animation illustration major, said that anime helps him relax.

"I just found a way to escape reality (through anime) from a stressful
environment," he said.

Corvin has taken time to write his alternate story for the popular
anime show "Inuyasha." Anime shows can be downloaded off the Internet
with subtitles for those who do not understand the Japanese language.

"I got a couple stories on," he said. "For the people
that read them, they liked them a lot."

Corvin said it is common for fans to recreate their favorite stories,
and that doing that through such creations is more than just being a

"I've created something I wanted to see," he said. "It's like paying
homage to them by making my own stuff."

Corvin is also is a fan of movies and has taken a new project in
putting a voice-over in those films. His current project features the
Japanese action film "Battle Royale."

He said projects should take a few months to complete after translating
the original film. He said finding the right people for voices and the
right script to fit the film may be the hardest part.

"Finding words to sync up to the mouth movement takes a lot of time,"
Corvin said. But he said it has been going really well and that the
idea of working on "Battle Royale 2" is a possibility.

Along the lines of films, the "Star Wars" movie series is a very common
science-fiction genre out of Hollywood. For Brian Lai, a sophomore
mechanical engineering major, it was more than just a movie to him.

"It wasn't something special in terms of science fiction, but I saw it
as a kid, and it was ingrained into my heart," he said.

Lai's love for the "Star Wars" movie series was not for its science
fiction aspect, but for the story of a hero's journey. Like some fans,
Lai likes to collect merchandise and memorabilia from the movie such as
oversized Darth Vader PEZ dispensers and lightsaber replicas.

Instead of just collecting lightsaber replicas, Lai took the chance to
build his own lightsaber. He buys custom parts from the TAP Plastics
store in Mountain View and orders Apoxie Sculpt handle grips online and
plastic tubing from craft stores for the saber.

"I own 11 sabers, six of which I have made myself," he said.

Lai goes to forums online to discuss sabers, soaking in ideas from
different people. Even though he rarely posts images of his own
creations, he said he likes discussing the possibilities of creation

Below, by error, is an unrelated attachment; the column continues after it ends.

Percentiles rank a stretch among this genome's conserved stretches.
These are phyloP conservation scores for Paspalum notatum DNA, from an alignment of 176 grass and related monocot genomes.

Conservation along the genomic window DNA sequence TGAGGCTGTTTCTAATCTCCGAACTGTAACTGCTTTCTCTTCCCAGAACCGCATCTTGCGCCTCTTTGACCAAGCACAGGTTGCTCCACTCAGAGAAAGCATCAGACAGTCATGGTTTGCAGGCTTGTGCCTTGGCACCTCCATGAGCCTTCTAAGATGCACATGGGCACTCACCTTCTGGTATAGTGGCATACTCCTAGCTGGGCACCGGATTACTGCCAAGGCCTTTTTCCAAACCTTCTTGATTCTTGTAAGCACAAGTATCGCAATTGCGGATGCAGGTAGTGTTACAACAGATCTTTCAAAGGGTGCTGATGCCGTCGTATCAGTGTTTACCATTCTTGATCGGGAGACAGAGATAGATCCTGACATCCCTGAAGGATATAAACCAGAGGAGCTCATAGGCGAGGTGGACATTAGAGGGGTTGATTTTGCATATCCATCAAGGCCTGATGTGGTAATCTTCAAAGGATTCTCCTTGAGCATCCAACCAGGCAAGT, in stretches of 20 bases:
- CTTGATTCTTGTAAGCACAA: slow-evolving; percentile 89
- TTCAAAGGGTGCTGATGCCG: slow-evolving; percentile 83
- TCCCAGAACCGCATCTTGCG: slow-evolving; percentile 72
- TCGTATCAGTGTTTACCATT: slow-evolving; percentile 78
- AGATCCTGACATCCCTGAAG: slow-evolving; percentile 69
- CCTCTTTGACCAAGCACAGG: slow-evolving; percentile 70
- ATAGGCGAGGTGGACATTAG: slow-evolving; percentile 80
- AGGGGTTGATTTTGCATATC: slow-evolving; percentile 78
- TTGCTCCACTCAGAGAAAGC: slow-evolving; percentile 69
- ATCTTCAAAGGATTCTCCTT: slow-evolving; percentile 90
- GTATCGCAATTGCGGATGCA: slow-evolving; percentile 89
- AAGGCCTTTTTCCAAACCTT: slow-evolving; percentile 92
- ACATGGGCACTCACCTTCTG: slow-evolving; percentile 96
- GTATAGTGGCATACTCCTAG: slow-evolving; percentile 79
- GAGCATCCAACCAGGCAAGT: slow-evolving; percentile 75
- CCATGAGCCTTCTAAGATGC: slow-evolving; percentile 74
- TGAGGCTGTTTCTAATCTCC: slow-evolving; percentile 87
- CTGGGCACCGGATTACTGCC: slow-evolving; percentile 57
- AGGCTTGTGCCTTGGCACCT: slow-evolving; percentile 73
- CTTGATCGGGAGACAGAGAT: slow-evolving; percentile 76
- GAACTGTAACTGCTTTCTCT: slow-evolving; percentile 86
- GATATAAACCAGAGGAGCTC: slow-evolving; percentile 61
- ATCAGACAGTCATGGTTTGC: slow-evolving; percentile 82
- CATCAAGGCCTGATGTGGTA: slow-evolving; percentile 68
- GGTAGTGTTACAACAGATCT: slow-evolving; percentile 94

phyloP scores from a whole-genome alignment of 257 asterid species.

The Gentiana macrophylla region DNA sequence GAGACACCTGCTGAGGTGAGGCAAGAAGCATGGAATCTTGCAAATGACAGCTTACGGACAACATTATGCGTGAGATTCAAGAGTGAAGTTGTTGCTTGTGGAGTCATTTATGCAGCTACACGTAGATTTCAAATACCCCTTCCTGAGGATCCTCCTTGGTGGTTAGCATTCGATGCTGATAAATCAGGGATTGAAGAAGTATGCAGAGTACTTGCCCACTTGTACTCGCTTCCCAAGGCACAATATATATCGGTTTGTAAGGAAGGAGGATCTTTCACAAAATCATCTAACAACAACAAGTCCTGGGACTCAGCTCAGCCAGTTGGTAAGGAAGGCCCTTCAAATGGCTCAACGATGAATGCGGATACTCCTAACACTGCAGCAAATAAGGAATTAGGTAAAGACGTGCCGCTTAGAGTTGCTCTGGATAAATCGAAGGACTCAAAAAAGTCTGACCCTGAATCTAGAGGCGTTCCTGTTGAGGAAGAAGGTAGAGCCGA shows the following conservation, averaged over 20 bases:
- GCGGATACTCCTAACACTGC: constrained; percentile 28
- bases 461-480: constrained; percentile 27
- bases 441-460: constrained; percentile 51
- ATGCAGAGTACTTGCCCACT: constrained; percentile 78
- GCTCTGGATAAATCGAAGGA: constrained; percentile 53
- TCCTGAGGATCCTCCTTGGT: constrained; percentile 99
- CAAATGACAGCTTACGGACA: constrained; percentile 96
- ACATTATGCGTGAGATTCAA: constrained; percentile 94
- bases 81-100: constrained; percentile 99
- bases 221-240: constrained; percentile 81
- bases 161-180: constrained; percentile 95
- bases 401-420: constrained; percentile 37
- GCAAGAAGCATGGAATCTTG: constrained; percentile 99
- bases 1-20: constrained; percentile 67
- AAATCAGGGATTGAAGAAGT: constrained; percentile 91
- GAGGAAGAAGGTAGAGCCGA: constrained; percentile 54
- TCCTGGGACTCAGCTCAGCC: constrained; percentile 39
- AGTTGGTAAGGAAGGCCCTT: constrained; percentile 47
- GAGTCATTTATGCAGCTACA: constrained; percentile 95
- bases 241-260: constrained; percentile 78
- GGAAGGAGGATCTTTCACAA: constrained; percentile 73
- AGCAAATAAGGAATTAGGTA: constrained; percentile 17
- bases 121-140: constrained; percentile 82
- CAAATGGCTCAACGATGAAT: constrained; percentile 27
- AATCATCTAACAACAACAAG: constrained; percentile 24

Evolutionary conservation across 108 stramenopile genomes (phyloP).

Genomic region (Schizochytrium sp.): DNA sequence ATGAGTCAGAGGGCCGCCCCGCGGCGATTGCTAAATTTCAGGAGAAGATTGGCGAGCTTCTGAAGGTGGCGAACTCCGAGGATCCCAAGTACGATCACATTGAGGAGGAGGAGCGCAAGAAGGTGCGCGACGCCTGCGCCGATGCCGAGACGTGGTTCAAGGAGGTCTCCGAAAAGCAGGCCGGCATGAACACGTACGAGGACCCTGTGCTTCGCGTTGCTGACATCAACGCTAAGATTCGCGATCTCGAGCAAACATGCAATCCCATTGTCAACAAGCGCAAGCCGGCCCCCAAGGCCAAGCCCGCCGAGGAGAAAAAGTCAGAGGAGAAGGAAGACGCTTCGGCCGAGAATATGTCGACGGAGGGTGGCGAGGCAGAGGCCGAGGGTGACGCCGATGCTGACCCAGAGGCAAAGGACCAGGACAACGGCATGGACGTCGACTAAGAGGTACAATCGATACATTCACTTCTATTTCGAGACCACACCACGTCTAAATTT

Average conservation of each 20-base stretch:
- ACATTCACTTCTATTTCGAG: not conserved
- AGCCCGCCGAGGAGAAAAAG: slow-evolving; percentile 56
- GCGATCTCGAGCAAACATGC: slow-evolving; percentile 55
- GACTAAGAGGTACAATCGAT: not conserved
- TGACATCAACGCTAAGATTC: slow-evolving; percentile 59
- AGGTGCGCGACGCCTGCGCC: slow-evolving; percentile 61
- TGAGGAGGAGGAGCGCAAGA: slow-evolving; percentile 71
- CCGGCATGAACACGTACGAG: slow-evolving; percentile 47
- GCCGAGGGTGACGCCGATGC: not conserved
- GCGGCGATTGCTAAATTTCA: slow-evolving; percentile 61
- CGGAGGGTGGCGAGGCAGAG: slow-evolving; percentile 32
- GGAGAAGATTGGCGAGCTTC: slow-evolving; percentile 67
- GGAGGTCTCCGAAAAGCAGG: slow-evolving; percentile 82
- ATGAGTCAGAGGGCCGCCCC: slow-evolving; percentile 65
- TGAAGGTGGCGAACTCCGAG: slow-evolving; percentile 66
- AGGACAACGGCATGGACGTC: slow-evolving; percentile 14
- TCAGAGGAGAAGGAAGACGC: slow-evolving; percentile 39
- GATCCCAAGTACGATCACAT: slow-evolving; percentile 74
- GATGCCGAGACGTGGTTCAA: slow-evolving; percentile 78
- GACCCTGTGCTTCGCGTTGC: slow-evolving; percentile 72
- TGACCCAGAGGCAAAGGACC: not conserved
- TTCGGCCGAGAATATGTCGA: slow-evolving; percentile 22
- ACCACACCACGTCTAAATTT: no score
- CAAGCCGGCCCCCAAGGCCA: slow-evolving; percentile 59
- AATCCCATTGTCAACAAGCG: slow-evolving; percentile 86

with forum members.

As each saber is turned on, it lights up to a specific color with sound
effects. Making the saber may only take a couple days, but finding the
right part has been the most difficult part of it.

Marek Kapolka, a freshman computer science major, still enjoys playing
computer games. He said that playing is not just a leisure activity.

"It's a developing art form," he said of computer games. "A lot of
people don't view it as that because of its history."

Kapolka, a fan of "Kirby Superstar" and "Half-Life 2", is working on an
online game with his colleagues in SJSU's Game Development Club. He
said that in creating an online game, the brainstorming is where the
creativity all begins.

"It starts with some concept, or a story line concept," he said. "You
work on it, brainstorm and you'll get your characters and gameplay."

With his colleagues, Kapolka is working on a contest held by YoYo
Games, a game developing company. Using Game Maker, a creation software
by YoYo Games, the group is producing a computer game featuring
characters from an ancient civilization.

"It's a typical fighting game where two people fight each other with
kicking and blocking, and fighting it out to the death" he said. "We
get our ideas from games like Street Fighter and Super Smash Bros."

Larry Sokoloff, a professor in media law, said that fans have the right
to be creative, as long as they don't profit from their work.

"Attorneys can say that the creation is cutting into profit, that it's
using someone's work," he said. "It depends on how much you're making
it into your own work."

Sokoloff suggested that checking the copyright rules on sites such as can help people figure out which fan-made creations are
acceptable. However, he said that since the Internet is still
relatively new, there are still a lot of rules that aren't in place yet.

"The corporations can't police the Internet," he said.


((Distributed on bahalf of U-Wire via M2 Communications Ltd -
((U-Wire -

Copyright ? 2008 U-Wire